English - Interpretations
Maud Bodkin's Jungian interpretation views Kubla Khan as a
contemplation of heaven and hell
There are about three or four major strands in the more modern criticism
of this poem:
that it represents aspects of Coleridge's theory of aesthetics. You may
have come across Coleridge's theories of the Fancy and the Imagination, or
the Primary and Secondary Imagination, which aspects of Kubla himself and
the river are said to represent. One problem with these views is that
Coleridge had not finally worked out these theories when 'Kubla Khan' was
psychological criticism of the Freudian kind, which treats the poem as
the unconscious revelation of personal fantasies. The problem with this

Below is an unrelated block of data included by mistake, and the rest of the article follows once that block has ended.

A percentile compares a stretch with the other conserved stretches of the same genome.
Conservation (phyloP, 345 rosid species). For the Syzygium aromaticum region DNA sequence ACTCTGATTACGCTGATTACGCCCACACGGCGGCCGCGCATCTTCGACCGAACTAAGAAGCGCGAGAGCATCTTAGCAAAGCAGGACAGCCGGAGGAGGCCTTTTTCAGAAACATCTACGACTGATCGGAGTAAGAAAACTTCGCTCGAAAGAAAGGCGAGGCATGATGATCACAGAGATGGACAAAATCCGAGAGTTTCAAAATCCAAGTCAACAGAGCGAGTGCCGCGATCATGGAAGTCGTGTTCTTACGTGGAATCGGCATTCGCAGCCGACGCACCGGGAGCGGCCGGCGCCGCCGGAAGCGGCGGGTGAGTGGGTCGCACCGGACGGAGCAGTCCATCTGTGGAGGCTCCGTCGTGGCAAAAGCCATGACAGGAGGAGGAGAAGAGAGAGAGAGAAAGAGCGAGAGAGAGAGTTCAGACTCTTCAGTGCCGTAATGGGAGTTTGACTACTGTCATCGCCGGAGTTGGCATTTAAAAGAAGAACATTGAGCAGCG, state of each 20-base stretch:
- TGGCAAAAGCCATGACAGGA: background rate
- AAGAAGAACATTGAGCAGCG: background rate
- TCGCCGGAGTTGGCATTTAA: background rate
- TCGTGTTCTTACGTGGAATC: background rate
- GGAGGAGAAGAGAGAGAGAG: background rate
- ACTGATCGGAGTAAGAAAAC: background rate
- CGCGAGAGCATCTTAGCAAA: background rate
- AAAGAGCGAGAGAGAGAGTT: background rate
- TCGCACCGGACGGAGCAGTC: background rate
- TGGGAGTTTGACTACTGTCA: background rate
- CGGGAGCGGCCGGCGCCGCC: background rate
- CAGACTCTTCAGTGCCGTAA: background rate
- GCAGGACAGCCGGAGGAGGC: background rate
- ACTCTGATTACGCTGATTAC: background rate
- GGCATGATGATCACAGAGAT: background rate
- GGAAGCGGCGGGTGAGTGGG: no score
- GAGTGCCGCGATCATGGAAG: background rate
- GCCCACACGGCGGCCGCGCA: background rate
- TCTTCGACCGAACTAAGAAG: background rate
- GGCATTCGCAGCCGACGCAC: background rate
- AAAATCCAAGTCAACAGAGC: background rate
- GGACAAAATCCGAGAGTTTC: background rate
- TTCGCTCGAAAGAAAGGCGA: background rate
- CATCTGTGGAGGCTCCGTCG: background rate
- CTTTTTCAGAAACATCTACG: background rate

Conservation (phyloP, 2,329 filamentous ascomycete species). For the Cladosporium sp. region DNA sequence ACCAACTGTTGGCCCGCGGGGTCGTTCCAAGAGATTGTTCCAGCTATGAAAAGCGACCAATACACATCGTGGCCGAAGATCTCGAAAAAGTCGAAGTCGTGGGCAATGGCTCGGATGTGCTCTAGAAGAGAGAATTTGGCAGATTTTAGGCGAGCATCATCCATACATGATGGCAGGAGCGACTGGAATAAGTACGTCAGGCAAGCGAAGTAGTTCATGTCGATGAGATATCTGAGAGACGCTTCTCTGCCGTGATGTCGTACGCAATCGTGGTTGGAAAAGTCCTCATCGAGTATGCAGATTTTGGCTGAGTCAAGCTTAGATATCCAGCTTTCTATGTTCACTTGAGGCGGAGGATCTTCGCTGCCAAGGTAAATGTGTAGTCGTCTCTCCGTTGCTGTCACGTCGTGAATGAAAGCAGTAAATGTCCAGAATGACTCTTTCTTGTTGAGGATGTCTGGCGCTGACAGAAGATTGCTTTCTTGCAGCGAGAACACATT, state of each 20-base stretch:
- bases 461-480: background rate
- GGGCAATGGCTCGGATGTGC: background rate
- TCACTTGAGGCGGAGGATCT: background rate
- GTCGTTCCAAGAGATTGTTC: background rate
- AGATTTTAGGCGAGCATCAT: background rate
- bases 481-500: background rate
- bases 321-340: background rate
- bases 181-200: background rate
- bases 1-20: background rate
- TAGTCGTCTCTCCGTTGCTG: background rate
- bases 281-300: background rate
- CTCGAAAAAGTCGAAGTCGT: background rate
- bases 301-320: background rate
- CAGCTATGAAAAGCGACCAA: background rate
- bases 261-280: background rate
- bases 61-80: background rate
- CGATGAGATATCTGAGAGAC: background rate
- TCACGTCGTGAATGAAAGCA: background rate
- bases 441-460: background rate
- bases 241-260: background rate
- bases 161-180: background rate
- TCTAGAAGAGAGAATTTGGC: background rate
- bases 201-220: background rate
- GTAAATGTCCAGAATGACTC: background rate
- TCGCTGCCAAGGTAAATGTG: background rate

school of criticism is that no two critics agree on just what aspects of
Coleridge's unconscious are being revealed, and just what each image in the
more general symbolic interpretations, some of which are Jungian. The
best-known Jungian interpretation is probably in Maud Bodkin's Archetypal
Patterns in Poetry (1934), which sees the poem partly as a kind of
contemplation of heaven and hell.
a view that it is a poem about the processes of artistic, particularly,
poetic creation, in which Kubla represents the creative artist.
It is worthwhile, the, keeping in mind that any view give below represents
at best an individual view of the poem in a way that is even more true than
it is for other poems.
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